A very significant factor in Carifesta is literature. A meaningful study of this regional cultural festival is a lengthy and complex undertaking that will require many revisits, including its treatment and representation of the region’s literature.

It is not unusual that an institution such as a university library would have an interest in this and would have actually played an active and important role.

Literature in Carifesta was high on its very first agenda. A role in highlighting, advancing, exhibiting, encouraging and even generating new contemporary literature in the Caribbean was a strict mandate given to the Caribbean Festival of the Arts when it was outlined in detail at a conference of artists in Georgetown, Guyana in February 1970. 

The brief background is that the Government of Guyana invited many of the Caribbean’s foremost writers, musicians, dramatists, visual artists, theatre people and cultural icons to a meeting in Georgetown in 1966 where many plans were made. Nothing came of them; a second conference was called in 1970 in order to reignite – to have another “visitation . . . to whet [their] almost blunted purpose” (Hamlet). This was a larger and more important meeting where the actual details of the first Carifesta were committed to ink. Interestingly, the earliest attempts at regional cooperation in the arts may date back to events in 1953 (in London) and 1958 (Port-of-Spain), but in 1970 (Georgetown), a festival was founded in full.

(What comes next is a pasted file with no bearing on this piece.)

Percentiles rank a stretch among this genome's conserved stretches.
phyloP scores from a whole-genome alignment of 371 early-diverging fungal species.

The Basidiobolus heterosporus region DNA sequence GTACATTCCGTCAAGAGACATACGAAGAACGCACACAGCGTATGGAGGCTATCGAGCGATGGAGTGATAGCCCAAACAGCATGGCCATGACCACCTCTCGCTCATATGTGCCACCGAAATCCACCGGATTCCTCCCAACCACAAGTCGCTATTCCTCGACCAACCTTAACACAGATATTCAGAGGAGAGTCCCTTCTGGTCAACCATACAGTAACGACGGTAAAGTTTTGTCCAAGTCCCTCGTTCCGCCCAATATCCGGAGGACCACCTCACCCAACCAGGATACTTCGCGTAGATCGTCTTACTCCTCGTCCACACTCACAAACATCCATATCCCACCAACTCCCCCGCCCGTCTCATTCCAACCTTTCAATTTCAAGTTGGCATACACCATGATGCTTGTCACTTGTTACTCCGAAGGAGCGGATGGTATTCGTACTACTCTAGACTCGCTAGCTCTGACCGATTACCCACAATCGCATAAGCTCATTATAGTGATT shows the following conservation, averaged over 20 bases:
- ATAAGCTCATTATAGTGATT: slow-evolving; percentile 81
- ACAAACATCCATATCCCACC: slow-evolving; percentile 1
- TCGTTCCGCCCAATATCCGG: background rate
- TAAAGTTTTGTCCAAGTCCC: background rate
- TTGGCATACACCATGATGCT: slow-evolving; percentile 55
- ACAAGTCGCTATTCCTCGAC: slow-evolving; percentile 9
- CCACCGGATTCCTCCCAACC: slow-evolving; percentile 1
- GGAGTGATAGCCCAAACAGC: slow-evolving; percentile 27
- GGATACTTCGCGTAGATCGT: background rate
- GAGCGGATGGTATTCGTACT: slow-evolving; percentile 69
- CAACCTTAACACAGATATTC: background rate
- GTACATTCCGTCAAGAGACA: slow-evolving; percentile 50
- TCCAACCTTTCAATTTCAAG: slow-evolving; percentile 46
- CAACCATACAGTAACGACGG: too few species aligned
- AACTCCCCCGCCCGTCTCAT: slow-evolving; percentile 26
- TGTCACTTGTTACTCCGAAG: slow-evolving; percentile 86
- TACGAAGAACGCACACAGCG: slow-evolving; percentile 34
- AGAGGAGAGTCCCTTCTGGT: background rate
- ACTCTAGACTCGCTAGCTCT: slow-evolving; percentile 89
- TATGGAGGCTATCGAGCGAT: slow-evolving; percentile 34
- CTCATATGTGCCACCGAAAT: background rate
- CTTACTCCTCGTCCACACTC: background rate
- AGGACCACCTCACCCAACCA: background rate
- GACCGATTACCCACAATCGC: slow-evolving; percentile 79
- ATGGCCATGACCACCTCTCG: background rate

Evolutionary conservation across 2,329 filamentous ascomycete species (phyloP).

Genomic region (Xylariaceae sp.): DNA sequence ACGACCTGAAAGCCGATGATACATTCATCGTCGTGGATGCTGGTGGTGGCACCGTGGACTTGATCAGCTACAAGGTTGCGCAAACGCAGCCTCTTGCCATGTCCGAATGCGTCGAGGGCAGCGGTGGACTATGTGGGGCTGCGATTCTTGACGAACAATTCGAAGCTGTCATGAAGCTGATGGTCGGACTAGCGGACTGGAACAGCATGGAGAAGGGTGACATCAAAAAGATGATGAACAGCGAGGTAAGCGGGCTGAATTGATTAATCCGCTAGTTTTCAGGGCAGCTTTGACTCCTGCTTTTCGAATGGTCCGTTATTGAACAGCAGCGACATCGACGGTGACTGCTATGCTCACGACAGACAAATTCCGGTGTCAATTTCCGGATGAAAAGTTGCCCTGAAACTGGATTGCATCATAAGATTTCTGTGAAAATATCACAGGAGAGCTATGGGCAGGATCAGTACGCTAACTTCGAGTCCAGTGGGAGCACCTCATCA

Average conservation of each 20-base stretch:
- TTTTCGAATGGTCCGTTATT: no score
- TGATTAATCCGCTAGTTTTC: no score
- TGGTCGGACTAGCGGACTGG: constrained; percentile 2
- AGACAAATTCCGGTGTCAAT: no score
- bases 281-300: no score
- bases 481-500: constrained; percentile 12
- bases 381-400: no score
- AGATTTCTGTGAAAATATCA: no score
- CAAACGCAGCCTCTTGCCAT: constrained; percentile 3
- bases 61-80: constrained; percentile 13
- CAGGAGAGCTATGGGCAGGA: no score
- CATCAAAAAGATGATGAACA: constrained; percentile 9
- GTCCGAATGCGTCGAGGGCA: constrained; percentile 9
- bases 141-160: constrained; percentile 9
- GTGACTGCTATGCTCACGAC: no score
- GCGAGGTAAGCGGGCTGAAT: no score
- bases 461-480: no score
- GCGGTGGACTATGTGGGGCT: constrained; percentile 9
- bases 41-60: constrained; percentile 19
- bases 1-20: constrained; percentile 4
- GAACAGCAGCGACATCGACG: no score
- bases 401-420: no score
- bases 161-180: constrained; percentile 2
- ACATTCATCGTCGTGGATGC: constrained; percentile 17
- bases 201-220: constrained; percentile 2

Among the many commitments was a mandate to collect, present and publish West Indian literature. It was specified that there should be exhibitions and publications that should reflect the multilingual nature of the region, since French, Dutch and Spanish-speaking territories were included and invited to Carifesta. Each Carifesta was mandated to have a publication of this collected literature in order to keep pace with the continuing series of new emerging work. This promise was never fulfilled.  There have only been four such volumes from 1972 to 2017.

A J Seymour, who was present at the two meetings and knew what was intended, edited the first volume in 1972.  This was New Writing From the Caribbean, the only collection that did all that was asked for in the meetings. It includes pieces of poetry and prose by many writers of the time from a range of countries including Suriname and other non-English-speaking territories. Many of them actually took part, reading their work in Carifesta. The fourth volume was again done in Guyana – collected by Petamber Persaud for Carifesta X in 2008. It is a much smaller publication containing poems sent in from different West Indian territories, but it did not reflect poets who were actually at Carifesta, nor represent the contemporary state of the literature.

The second and third both came out of Carifesta II in Jamaica. These were substantial and important publications; the intention was to publish one each of prose, poetry and drama. A volume of prose titled Forum (1976) was edited by Jamaican novelist John Hearne and it does show something of the preoccupations and can stand as a record of the time.